Even during the 2011 ‘democratic revolution’, the area — then the Laois-Offaly five-seater — was stable in its backing for Fianna Fáil and Fine Gael, with the situation almost certain to continue when votes are cast on February 26.
However, due to boundary changes, Laois-Offaly is now two separate three-seaters, meaning that there is one empty seat available.
Fianna Fáil’s environment spokesperson Barry Cowen — brother of ex-taoiseach Brian and son of late TD Ber — is practically guaranteed to top the poll, with some suggesting he could obtain his quota on the first count.
The high-profile TD gained more than 8,000 first preference votes in the 2011 crash for his party and with Fine Gael’s Foreign Affairs Minister Charlie Flanagan joining Fianna Fáil’s Seán Fleming and Sinn Féin’s Brian Stanley in the new Laois constituency, he is unlikely to be challenged for the top spot.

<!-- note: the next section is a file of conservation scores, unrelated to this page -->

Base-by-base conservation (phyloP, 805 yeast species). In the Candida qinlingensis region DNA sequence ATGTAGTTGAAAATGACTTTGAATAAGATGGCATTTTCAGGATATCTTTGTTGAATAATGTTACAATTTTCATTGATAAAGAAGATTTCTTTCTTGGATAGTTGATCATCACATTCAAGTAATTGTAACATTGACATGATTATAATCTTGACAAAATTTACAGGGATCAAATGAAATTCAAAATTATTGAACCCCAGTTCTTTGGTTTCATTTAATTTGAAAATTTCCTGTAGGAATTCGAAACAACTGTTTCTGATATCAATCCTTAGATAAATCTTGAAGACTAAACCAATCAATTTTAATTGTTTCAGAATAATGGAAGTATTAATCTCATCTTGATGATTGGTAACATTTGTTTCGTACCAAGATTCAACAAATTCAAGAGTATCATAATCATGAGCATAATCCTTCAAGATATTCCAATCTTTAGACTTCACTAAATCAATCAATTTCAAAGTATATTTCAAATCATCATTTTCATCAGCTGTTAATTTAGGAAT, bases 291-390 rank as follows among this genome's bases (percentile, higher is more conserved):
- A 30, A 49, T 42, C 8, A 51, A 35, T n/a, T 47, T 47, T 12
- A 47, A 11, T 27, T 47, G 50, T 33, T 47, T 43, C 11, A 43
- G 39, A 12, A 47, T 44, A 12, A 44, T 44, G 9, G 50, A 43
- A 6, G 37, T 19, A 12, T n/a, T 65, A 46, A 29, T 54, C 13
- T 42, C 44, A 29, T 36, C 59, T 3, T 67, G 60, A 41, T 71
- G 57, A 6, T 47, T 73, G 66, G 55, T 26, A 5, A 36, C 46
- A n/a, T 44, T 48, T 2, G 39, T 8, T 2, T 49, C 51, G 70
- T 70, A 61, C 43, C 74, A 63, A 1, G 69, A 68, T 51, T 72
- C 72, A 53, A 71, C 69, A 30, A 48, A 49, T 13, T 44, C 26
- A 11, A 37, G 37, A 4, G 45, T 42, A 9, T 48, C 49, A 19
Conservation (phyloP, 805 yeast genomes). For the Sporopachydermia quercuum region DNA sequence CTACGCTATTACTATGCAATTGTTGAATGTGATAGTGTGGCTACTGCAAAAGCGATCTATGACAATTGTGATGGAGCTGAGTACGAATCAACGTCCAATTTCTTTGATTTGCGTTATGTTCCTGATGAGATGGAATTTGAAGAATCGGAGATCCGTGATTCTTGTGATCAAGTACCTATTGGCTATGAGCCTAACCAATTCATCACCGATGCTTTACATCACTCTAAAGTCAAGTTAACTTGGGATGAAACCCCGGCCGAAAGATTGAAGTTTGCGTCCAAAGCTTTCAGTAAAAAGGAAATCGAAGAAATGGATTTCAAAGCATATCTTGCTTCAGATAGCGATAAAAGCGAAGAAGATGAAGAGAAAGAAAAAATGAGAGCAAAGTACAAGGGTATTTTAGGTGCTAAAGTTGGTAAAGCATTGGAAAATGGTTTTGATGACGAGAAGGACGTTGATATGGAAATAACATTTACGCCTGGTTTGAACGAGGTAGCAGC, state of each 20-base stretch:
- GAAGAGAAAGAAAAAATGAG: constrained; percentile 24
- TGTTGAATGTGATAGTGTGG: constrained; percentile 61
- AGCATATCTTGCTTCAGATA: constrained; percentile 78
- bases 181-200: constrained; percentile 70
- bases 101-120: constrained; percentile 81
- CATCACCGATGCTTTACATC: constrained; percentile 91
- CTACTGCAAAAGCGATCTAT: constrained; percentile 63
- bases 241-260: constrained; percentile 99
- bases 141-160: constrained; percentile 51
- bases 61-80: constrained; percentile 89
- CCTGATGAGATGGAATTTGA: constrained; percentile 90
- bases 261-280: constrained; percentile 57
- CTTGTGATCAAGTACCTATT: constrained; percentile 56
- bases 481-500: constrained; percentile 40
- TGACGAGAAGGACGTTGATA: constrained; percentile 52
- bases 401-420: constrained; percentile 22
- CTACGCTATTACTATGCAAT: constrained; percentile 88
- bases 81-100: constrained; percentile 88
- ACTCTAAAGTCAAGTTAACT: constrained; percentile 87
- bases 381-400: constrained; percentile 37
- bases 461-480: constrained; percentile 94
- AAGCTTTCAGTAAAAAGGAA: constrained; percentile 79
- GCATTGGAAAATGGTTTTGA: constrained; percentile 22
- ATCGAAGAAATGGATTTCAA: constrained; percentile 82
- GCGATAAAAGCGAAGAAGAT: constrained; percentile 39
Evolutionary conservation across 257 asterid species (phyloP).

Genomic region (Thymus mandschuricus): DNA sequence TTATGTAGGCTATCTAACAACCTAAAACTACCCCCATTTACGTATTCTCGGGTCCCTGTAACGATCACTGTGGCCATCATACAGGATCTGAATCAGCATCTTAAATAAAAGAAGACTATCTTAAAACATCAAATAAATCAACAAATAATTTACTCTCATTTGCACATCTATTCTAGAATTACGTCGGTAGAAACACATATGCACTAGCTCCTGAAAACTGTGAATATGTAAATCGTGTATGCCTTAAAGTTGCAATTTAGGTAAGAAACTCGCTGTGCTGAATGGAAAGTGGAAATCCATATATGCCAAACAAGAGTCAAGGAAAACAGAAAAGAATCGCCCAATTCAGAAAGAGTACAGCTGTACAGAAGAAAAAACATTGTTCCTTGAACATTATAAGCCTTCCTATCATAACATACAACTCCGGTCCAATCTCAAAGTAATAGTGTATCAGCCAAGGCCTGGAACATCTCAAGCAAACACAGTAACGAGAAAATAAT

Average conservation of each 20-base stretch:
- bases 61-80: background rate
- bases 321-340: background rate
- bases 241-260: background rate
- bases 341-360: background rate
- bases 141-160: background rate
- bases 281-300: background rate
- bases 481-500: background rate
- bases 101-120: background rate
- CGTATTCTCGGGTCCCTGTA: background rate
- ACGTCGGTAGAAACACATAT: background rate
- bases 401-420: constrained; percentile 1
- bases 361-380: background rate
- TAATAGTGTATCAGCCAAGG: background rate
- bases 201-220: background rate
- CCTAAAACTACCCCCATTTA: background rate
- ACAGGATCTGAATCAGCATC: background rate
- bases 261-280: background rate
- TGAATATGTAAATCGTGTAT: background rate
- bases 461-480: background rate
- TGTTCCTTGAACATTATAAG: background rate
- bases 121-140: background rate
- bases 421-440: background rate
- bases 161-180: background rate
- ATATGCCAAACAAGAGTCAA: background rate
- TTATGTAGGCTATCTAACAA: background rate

Fine Gael’s only candidate in the constituency, Marcella Corcoran Kennedy, should also comfortably retain her Dáil position, although there has been some local criticism that she has not done enough for the area in the last five years. With two candidates near- certainties, it leaves a three-way fight for the final seat.
The front-runners for the third seat — effectively the real race in the constituency — will be ex-Independent and recent Renua addition John Leahy, Fianna Fáil gene pool Independent John Foley, and Sinn Féin’s Carol Nolan.
While his party is new, Mr Leahy has a strong recent record in the county, obtaining 5,000 first preferences as an Independent in 2011 and giving an equally strong showing in the 2014 local elections.
Fianna Fáil-turned-Independent Mr Foley is likely to challenge strongly for the position, and was not far behind Mr Leahy in 2011, winning more than 4,000 first preferences.
However, Mr Foley and Fianna Fáil’s second candidate, Eddie Fitzpatrick, will be fishing for the same votes in the north of the constituency, which could see them cancel each other out.
While Mr Leahy will similarly have to compete with Sinn Féin’s Mr Nolan for votes in the south, they will not cross over as strongly, meaning a breakthrough seat could be available for Renua.
However, the likelihood is that Offaly will continue its traditional stable voting pattern next week, with Fianna Fáil and Fine Gael remaining in control of the constituency.